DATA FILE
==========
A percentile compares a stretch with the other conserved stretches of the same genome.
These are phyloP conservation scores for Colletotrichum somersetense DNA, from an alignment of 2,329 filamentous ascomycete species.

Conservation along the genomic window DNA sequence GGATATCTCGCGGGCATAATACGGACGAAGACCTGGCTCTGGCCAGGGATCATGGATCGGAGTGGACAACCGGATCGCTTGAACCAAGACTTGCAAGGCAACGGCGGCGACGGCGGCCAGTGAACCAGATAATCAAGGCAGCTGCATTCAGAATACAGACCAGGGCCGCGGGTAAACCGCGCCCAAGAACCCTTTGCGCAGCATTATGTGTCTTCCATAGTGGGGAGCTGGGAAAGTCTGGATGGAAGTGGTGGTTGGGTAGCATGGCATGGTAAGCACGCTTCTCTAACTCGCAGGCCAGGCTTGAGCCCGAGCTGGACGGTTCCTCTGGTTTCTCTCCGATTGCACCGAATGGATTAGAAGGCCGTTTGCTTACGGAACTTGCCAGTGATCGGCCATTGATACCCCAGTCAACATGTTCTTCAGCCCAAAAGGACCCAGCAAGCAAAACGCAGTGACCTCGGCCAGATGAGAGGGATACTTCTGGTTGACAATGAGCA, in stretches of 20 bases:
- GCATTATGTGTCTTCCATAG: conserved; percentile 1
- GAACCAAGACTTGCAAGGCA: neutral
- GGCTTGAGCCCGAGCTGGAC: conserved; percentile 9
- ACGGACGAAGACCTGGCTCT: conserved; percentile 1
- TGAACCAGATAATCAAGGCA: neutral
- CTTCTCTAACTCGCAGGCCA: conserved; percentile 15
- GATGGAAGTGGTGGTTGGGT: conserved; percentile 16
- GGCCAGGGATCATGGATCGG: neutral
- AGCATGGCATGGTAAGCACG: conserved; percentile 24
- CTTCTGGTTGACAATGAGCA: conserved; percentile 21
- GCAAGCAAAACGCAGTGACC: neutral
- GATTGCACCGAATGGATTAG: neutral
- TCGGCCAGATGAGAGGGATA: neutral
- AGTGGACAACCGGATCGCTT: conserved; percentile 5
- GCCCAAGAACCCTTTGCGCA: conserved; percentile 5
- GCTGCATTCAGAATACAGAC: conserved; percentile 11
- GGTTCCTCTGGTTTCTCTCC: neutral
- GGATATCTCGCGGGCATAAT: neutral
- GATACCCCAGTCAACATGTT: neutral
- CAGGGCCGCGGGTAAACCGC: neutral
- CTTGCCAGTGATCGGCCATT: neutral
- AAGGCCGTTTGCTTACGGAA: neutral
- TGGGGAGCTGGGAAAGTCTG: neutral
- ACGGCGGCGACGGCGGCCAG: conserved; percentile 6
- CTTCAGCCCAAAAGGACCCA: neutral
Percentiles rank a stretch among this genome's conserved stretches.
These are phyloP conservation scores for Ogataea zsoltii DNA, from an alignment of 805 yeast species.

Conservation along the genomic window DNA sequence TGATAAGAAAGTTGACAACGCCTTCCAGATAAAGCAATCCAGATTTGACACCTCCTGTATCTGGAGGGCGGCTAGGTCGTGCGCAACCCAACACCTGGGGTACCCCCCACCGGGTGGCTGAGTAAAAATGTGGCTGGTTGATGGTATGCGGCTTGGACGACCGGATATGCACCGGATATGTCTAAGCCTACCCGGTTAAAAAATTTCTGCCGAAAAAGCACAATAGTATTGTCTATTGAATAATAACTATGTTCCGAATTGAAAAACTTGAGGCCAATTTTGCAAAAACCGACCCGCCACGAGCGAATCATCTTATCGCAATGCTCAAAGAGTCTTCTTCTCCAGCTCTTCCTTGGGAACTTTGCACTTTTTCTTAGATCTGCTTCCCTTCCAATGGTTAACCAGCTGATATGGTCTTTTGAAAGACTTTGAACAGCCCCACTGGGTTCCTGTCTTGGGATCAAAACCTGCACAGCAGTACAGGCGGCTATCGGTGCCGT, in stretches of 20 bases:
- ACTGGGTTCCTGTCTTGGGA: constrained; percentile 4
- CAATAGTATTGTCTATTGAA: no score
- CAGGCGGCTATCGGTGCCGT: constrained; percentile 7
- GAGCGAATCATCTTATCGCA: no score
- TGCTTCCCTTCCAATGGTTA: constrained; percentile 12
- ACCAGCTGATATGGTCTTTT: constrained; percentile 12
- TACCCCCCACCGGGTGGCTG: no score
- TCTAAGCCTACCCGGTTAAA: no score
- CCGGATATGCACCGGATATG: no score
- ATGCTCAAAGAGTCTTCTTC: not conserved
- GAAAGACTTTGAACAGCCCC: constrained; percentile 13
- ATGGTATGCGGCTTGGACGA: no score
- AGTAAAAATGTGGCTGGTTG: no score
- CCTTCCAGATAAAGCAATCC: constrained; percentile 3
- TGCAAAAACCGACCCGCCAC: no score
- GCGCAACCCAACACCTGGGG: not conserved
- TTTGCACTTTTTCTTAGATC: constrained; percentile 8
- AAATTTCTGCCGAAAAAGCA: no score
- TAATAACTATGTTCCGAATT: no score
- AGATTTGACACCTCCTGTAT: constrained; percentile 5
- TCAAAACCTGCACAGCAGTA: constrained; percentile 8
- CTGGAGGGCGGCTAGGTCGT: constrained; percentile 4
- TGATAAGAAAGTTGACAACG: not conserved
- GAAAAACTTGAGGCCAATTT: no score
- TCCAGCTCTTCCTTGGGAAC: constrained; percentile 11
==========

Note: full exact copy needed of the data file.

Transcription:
A percentile compares a stretch with the other conserved stretches of the same genome.
These are phyloP conservation scores for Colletotrichum somersetense DNA, from an alignment of 2,329 filamentous ascomycete species.

Conservation along the genomic window DNA sequence GGATATCTCGCGGGCATAATACGGACGAAGACCTGGCTCTGGCCAGGGATCATGGATCGGAGTGGACAACCGGATCGCTTGAACCAAGACTTGCAAGGCAACGGCGGCGACGGCGGCCAGTGAACCAGATAATCAAGGCAGCTGCATTCAGAATACAGACCAGGGCCGCGGGTAAACCGCGCCCAAGAACCCTTTGCGCAGCATTATGTGTCTTCCATAGTGGGGAGCTGGGAAAGTCTGGATGGAAGTGGTGGTTGGGTAGCATGGCATGGTAAGCACGCTTCTCTAACTCGCAGGCCAGGCTTGAGCCCGAGCTGGACGGTTCCTCTGGTTTCTCTCCGATTGCACCGAATGGATTAGAAGGCCGTTTGCTTACGGAACTTGCCAGTGATCGGCCATTGATACCCCAGTCAACATGTTCTTCAGCCCAAAAGGACCCAGCAAGCAAAACGCAGTGACCTCGGCCAGATGAGAGGGATACTTCTGGTTGACAATGAGCA, in stretches of 20 bases:
- GCATTATGTGTCTTCCATAG: conserved; percentile 1
- GAACCAAGACTTGCAAGGCA: neutral
- GGCTTGAGCCCGAGCTGGAC: conserved; percentile 9
- ACGGACGAAGACCTGGCTCT: conserved; percentile 1
- TGAACCAGATAATCAAGGCA: neutral
- CTTCTCTAACTCGCAGGCCA: conserved; percentile 15
- GATGGAAGTGGTGGTTGGGT: conserved; percentile 16
- GGCCAGGGATCATGGATCGG: neutral
- AGCATGGCATGGTAAGCACG: conserved; percentile 24
- CTTCTGGTTGACAATGAGCA: conserved; percentile 21
- GCAAGCAAAACGCAGTGACC: neutral
- GATTGCACCGAATGGATTAG: neutral
- TCGGCCAGATGAGAGGGATA: neutral
- AGTGGACAACCGGATCGCTT: conserved; percentile 5
- GCCCAAGAACCCTTTGCGCA: conserved; percentile 5
- GCTGCATTCAGAATACAGAC: conserved; percentile 11
- GGTTCCTCTGGTTTCTCTCC: neutral
- GGATATCTCGCGGGCATAAT: neutral
- GATACCCCAGTCAACATGTT: neutral
- CAGGGCCGCGGGTAAACCGC: neutral
- CTTGCCAGTGATCGGCCATT: neutral
- AAGGCCGTTTGCTTACGGAA: neutral
- TGGGGAGCTGGGAAAGTCTG: neutral
- ACGGCGGCGACGGCGGCCAG: conserved; percentile 6
- CTTCAGCCCAAAAGGACCCA: neutral
Percentiles rank a stretch among this genome's conserved stretches.
These are phyloP conservation scores for Ogataea zsoltii DNA, from an alignment of 805 yeast species.

Conservation along the genomic window DNA sequence TGATAAGAAAGTTGACAACGCCTTCCAGATAAAGCAATCCAGATTTGACACCTCCTGTATCTGGAGGGCGGCTAGGTCGTGCGCAACCCAACACCTGGGGTACCCCCCACCGGGTGGCTGAGTAAAAATGTGGCTGGTTGATGGTATGCGGCTTGGACGACCGGATATGCACCGGATATGTCTAAGCCTACCCGGTTAAAAAATTTCTGCCGAAAAAGCACAATAGTATTGTCTATTGAATAATAACTATGTTCCGAATTGAAAAACTTGAGGCCAATTTTGCAAAAACCGACCCGCCACGAGCGAATCATCTTATCGCAATGCTCAAAGAGTCTTCTTCTCCAGCTCTTCCTTGGGAACTTTGCACTTTTTCTTAGATCTGCTTCCCTTCCAATGGTTAACCAGCTGATATGGTCTTTTGAAAGACTTTGAACAGCCCCACTGGGTTCCTGTCTTGGGATCAAAACCTGCACAGCAGTACAGGCGGCTATCGGTGCCGT, in stretches of 20 bases:
- ACTGGGTTCCTGTCTTGGGA: constrained; percentile 4
- CAATAGTATTGTCTATTGAA: no score
- CAGGCGGCTATCGGTGCCGT: constrained; percentile 7
- GAGCGAATCATCTTATCGCA: no score
- TGCTTCCCTTCCAATGGTTA: constrained; percentile 12
- ACCAGCTGATATGGTCTTTT: constrained; percentile 12
- TACCCCCCACCGGGTGGCTG: no score
- TCTAAGCCTACCCGGTTAAA: no score
- CCGGATATGCACCGGATATG: no score
- ATGCTCAAAGAGTCTTCTTC: not conserved
- GAAAGACTTTGAACAGCCCC: constrained; percentile 13
- ATGGTATGCGGCTTGGACGA: no score
- AGTAAAAATGTGGCTGGTTG: no score
- CCTTCCAGATAAAGCAATCC: constrained; percentile 3
- TGCAAAAACCGACCCGCCAC: no score
- GCGCAACCCAACACCTGGGG: not conserved
- TTTGCACTTTTTCTTAGATC: constrained; percentile 8
- AAATTTCTGCCGAAAAAGCA: no score
- TAATAACTATGTTCCGAATT: no score
- AGATTTGACACCTCCTGTAT: constrained; percentile 5
- TCAAAACCTGCACAGCAGTA: constrained; percentile 8
- CTGGAGGGCGGCTAGGTCGT: constrained; percentile 4
- TGATAAGAAAGTTGACAACG: not conserved
- GAAAAACTTGAGGCCAATTT: no score
- TCCAGCTCTTCCTTGGGAAC: constrained; percentile 11